Would you like more energy?

Monday, May 23, 2022


Some days we have more energy than others. After all the challenges of the last couple of years, pre-pandemic busy-ness is creeping back in. Dealing with the competing demands of work, family, school, study, volunteering – whatever it is that takes your time – leaves many of us feeling sapped for energy.

How can you get more energy in your day?

Firstly, are you drinking enough water? Next time you’re feeling tired, instead of looking for a snack, try a glass of water first. The simple act of getting up and going to the kitchen for a drink of water gets the blood flowing, which moves oxygen around your body, which makes you feel more alert. Water helps the blood flow, which helps move the oxygen. So – are you drinking enough water?

What else might impact your energy? You’ve probably heard the terms sugar rush and sugar crash.

For most of us, our main source of energy is glucose (a form of sugar). Glucose comes from carbohydrates –found in bread, pasta, rice, flour, grains, fruit and vegetables. When glucose enters your bloodstream, it travels around your body and is picked up by various cells needing energy. Insulin, a hormone released by our pancreas, facilitates this. Our blood glucose levels are tightly regulated. When we eat something containing lots of glucose, our body quickly sends out insulin to move the glucose into our cells.

White bread, biscuits, pastries, cakes, plain crackers, potato chips etc. are high in carbohydrates and therefore glucose. We get a quick hit of energy when we eat them (a sugar rush). However, when our bodies act quickly to move that glucose out of our bloodstream, we run out of energy – the sugar crash. Sugar crashes are often accompanied by feelings of irritation, fatigue and headaches.

What can you do instead? Pay attention to what you eat and when. Are you having three meals, nicely spaced throughout the day? Does each meal include a source of protein (e.g., meat, cheese, eggs, nuts, legumes), complex carbohydrates (e.g., wholegrains, vegetables, fruit) and healthy fats (e.g., extra virgin olive oil, nuts, seeds, avocado)? The process of digesting protein and healthy fats helps to slow the breakdown of carbohydrates into glucose, slowing its release into your bloodstream, so that you have longer-lasting energy.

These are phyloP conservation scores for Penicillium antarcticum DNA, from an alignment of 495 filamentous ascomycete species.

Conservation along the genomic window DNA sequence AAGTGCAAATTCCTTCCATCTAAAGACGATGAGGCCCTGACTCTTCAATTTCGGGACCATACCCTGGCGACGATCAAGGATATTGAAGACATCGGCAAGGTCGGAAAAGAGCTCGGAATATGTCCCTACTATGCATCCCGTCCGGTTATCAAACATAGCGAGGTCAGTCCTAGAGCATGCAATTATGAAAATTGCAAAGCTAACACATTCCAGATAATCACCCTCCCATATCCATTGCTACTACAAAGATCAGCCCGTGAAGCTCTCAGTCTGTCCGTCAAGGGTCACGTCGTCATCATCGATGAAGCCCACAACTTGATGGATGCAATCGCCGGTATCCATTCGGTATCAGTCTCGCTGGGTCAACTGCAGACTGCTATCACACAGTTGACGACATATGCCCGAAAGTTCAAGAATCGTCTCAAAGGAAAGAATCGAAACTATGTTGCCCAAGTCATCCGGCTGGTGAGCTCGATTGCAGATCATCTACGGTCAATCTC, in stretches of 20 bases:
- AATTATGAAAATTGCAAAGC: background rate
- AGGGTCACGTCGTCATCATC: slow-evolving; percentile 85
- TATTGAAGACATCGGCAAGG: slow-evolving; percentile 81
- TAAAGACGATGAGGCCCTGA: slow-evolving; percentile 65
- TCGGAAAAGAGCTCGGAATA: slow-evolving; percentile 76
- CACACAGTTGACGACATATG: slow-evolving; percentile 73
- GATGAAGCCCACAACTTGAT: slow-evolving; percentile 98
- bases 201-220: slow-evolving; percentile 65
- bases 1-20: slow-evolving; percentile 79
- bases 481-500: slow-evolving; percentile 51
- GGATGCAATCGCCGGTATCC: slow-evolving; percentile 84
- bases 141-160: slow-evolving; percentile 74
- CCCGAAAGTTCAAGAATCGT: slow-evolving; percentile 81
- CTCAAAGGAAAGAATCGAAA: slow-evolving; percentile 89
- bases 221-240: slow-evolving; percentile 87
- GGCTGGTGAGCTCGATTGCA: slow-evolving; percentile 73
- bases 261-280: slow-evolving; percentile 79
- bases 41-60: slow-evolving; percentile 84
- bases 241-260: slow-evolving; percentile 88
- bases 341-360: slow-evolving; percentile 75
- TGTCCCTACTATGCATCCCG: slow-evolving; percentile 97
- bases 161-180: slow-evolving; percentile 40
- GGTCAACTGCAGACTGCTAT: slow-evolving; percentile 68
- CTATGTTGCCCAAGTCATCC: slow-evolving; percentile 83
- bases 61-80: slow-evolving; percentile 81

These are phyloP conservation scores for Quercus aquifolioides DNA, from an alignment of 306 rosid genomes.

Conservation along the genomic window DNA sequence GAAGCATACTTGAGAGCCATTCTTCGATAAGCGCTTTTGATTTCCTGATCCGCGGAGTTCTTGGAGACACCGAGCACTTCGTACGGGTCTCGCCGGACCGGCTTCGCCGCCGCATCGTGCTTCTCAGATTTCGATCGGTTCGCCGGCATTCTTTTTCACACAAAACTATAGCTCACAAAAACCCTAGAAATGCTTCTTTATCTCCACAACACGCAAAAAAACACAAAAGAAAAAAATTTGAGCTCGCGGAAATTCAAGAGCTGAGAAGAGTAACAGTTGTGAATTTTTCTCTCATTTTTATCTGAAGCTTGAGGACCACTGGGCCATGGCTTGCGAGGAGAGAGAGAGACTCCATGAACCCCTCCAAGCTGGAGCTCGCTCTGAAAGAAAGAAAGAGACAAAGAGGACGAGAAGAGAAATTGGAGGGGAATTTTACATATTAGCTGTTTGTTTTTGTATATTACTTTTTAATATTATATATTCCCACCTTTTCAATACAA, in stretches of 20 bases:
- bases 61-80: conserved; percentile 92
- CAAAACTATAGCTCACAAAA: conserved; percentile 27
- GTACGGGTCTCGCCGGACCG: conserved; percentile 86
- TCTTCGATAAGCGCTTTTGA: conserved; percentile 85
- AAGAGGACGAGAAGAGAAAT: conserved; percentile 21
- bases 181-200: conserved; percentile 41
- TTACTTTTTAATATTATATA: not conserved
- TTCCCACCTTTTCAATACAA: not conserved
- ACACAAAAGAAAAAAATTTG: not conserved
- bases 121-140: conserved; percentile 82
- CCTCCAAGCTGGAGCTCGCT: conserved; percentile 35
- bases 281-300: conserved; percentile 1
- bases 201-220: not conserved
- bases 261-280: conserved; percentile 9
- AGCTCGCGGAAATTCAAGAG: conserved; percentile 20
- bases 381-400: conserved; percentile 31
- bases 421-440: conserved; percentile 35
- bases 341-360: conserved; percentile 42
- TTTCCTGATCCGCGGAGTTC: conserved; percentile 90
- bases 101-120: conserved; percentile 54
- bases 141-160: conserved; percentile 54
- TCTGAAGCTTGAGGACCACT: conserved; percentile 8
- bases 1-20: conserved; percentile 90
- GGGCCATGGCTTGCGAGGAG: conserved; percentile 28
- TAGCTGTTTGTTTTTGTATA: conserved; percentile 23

Do you need snacks to get through the day? Everyone is different. Snacks are not always essential. Some days your body needs more fuel than other days – maybe you’ve exercised, been busy running around all morning or afternoon. Before you reach for a snack because it’s morning or afternoon tea time – check in with yourself. Are you really hungry? Do you need a glass of water? Did you have enough protein with breakfast or lunch? If you do need a snack, combine protein or healthy fats with some carbohydrates, rather than reaching for the quick fix. Cheese and wholegrain crackers or fruit and nuts, rather than a handful of potato chips, will give you a much better supply of energy to get you through till dinner time.

If you are eating balanced meals and drinking water throughout the day, you should have a consistent energy supply (assuming you had enough sleep – but that’s a whole different topic). If you’re not sure whether your meals are balanced or right for your needs, get in touch with me. Book a free 15 minute chat via the Consultations page to see how we might work together so you can have more energy to do all the things you want to do.


Photo by Peter Conlan on Unsplash. 

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